admirer

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ad·mire

 (ăd-mīr′)
v. ad·mired, ad·mir·ing, ad·mires
v.tr.
1. To regard with pleasure, wonder, and approval: admired the sculptures at the art museum.
2. To have a high opinion of; esteem or respect: I admired her ability as a violinist.
3. Chiefly New England & Upper Southern US To enjoy (something): "I just admire to get letters, but I don't admire to answer them" (Dialect Notes).
4. Archaic To marvel or wonder at.
v.intr. New England & Upper Southern US
To marvel at something. Often used with at.

[French admirer, from Old French amirer, from Latin admīrārī, to wonder at : ad-, ad- + mīrārī, to wonder (from mīrus, wonderful; see smei- in Indo-European roots).]

ad·mir′er n.
ad·mir′ing·ly adv.

ad•mir•er

(ædˈmaɪər ər)
n.
1. a person who admires another: He was a great admirer of Woodrow Wilson.
2. a person who is attracted to another: He was one of her many admirers.
[1605–15]
ThesaurusAntonymsRelated WordsSynonymsLegend:
Noun1.admirer - a person who backs a politician or a team etc.admirer - a person who backs a politician or a team etc.; "all their supporters came out for the game"; "they are friends of the library"
advocate, advocator, exponent, proponent - a person who pleads for a cause or propounds an idea
anglophil, anglophile - an admirer of England and things English
believer, truster - a supporter who accepts something as true
Boswell - a devoted admirer and recorder of another's words and deeds
cheerleader - an enthusiastic and vocal supporter; "he has become a cheerleader for therapeutic cloning"
Confederate - a supporter of the Confederate States of America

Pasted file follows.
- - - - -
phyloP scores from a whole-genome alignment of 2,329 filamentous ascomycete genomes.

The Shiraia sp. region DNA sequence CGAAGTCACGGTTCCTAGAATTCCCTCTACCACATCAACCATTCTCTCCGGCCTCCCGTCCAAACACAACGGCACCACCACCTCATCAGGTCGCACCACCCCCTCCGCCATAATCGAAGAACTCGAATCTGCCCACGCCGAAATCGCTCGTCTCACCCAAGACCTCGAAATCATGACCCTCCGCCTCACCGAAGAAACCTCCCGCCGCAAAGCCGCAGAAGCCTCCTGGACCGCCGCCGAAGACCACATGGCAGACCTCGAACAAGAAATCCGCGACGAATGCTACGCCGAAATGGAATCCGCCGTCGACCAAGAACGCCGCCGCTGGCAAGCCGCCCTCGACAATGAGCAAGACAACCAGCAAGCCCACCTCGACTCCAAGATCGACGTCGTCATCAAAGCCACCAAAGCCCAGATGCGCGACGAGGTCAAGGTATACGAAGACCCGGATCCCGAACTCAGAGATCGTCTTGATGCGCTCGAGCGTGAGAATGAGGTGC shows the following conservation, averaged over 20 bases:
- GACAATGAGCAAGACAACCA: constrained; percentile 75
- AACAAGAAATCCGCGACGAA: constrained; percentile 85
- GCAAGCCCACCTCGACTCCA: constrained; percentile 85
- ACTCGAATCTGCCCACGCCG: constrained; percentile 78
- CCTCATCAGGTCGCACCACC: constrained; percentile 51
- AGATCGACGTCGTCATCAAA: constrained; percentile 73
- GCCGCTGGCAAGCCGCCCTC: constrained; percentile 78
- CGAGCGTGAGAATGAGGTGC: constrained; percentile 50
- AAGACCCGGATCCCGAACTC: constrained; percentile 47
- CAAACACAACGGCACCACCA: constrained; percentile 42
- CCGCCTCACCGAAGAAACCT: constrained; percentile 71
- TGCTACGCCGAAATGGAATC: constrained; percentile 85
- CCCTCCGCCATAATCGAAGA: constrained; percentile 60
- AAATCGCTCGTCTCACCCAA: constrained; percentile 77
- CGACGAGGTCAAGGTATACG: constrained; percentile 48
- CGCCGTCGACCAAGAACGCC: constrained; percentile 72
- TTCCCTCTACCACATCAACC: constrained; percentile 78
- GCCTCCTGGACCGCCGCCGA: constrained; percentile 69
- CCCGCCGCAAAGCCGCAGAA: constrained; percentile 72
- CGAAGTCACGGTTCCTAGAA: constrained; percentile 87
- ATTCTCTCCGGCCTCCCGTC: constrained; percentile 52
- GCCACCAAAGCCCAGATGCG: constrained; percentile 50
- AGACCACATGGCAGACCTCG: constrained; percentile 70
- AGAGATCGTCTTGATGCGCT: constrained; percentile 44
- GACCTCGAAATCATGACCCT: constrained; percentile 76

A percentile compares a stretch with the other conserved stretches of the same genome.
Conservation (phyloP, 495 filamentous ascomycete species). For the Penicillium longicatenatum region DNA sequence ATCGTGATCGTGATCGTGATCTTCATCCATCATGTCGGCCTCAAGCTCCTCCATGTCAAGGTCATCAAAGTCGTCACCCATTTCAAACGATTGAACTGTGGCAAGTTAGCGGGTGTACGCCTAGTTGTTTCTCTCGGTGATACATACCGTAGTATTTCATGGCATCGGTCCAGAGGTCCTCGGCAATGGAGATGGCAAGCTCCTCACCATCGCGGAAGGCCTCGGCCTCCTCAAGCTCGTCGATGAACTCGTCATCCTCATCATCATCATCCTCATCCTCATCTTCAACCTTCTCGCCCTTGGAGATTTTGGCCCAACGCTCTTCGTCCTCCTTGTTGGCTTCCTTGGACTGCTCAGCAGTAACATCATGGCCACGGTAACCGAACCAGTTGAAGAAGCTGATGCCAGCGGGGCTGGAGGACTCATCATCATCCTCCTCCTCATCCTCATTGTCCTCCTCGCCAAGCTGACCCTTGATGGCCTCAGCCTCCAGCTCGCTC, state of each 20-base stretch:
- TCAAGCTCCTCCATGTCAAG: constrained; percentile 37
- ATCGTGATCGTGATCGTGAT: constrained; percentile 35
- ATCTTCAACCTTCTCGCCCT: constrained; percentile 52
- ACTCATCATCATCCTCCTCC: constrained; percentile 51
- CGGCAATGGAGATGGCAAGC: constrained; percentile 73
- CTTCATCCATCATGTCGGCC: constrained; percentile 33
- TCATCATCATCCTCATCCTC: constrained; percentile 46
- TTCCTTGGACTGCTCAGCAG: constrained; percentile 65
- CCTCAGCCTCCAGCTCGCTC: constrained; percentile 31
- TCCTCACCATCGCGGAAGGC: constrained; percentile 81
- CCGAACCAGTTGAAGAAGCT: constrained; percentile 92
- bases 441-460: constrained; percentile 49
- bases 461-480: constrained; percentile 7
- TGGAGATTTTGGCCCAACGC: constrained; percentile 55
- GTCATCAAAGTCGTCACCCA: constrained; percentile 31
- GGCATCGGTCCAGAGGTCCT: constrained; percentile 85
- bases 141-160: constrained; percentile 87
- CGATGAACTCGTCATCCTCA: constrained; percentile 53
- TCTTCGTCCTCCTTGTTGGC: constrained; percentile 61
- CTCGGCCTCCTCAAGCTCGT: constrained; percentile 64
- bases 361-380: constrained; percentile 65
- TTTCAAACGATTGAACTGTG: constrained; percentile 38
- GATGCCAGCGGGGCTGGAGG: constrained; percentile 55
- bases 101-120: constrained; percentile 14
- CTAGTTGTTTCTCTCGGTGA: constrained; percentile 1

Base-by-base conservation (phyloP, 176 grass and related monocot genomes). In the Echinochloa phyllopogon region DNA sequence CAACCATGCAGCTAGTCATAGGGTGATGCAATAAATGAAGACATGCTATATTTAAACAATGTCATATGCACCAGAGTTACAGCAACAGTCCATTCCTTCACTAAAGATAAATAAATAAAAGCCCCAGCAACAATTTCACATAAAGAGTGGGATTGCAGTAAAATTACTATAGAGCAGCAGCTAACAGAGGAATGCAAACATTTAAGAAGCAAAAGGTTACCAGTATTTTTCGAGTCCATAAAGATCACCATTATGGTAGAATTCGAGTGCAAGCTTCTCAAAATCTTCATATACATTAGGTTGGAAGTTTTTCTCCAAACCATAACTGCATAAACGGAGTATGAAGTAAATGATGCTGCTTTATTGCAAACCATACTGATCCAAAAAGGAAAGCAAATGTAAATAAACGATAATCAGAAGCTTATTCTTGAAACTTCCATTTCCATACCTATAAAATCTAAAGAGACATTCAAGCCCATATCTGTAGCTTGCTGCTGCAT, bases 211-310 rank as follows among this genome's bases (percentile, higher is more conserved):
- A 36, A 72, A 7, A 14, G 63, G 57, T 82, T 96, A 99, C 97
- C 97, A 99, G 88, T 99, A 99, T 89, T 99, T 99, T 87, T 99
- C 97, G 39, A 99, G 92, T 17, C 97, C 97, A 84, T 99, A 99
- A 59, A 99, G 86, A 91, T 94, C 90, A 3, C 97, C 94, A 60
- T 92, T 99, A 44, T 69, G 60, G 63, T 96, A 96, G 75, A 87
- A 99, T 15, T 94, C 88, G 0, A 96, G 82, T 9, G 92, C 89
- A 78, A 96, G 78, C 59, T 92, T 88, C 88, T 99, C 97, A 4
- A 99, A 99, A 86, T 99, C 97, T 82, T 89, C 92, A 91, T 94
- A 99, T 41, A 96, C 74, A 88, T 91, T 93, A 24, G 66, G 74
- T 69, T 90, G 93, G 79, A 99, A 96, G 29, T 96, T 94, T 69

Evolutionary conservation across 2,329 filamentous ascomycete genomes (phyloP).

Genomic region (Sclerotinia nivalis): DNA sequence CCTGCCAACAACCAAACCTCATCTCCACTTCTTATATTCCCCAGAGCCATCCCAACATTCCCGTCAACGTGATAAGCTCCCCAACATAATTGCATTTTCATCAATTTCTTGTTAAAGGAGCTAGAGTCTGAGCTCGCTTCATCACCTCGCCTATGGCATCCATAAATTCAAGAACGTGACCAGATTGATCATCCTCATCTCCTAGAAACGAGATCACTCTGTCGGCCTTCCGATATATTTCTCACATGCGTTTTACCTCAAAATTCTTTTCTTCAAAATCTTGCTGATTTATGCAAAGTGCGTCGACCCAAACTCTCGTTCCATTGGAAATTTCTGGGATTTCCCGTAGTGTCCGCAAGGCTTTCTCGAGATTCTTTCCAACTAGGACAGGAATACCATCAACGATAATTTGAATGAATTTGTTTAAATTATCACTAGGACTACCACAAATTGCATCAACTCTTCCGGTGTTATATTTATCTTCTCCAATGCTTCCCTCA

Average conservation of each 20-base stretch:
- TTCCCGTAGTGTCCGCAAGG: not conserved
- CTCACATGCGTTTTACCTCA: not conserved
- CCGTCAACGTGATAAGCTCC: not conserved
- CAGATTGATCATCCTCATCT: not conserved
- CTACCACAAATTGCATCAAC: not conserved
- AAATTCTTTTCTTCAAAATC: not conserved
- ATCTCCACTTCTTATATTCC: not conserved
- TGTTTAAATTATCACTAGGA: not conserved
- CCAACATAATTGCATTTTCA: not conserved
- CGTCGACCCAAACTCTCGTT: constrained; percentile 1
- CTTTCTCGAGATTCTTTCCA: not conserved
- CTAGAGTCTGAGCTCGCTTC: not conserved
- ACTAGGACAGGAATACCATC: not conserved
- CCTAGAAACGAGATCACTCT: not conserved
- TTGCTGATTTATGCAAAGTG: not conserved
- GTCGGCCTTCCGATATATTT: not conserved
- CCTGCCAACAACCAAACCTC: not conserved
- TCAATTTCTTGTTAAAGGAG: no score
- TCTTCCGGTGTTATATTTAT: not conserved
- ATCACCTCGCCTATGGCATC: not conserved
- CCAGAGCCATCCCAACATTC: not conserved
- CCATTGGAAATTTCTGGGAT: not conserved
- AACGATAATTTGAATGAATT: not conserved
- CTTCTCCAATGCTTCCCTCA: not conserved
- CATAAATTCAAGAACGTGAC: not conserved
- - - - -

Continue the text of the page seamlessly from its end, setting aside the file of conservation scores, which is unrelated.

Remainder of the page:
corporatist - a supporter of corporatism
enthusiast, partizan, partisan - an ardent and enthusiastic supporter of some person or activity
Francophil, Francophile - an admirer of France and everything French
free trader - an advocate of unrestricted international trade
functionalist - an adherent of functionalism
Jacobite - a supporter of James II after he was overthrown or a supporter of the Stuarts
loyalist, stalwart - a person who is loyal to their allegiance (especially in times of revolt)
New Dealer - a supporter of the economic policies in the United States known as the New Deal
Graecophile, philhellene, philhellenist - an admirer of Greece and everything Greek
mainstay, pillar - a prominent supporter; "he is a pillar of the community"
Roundhead - a supporter of parliament and Oliver Cromwell during the English Civil War
seconder - someone who endorses a motion or petition as a necessary preliminary to a discussion or vote
Shavian - an admirer of G. B. Shaw or his works
endorser, indorser, ratifier, subscriber - someone who expresses strong approval
well-wisher, sympathiser, sympathizer - someone who shares your feelings or opinions and hopes that you will be successful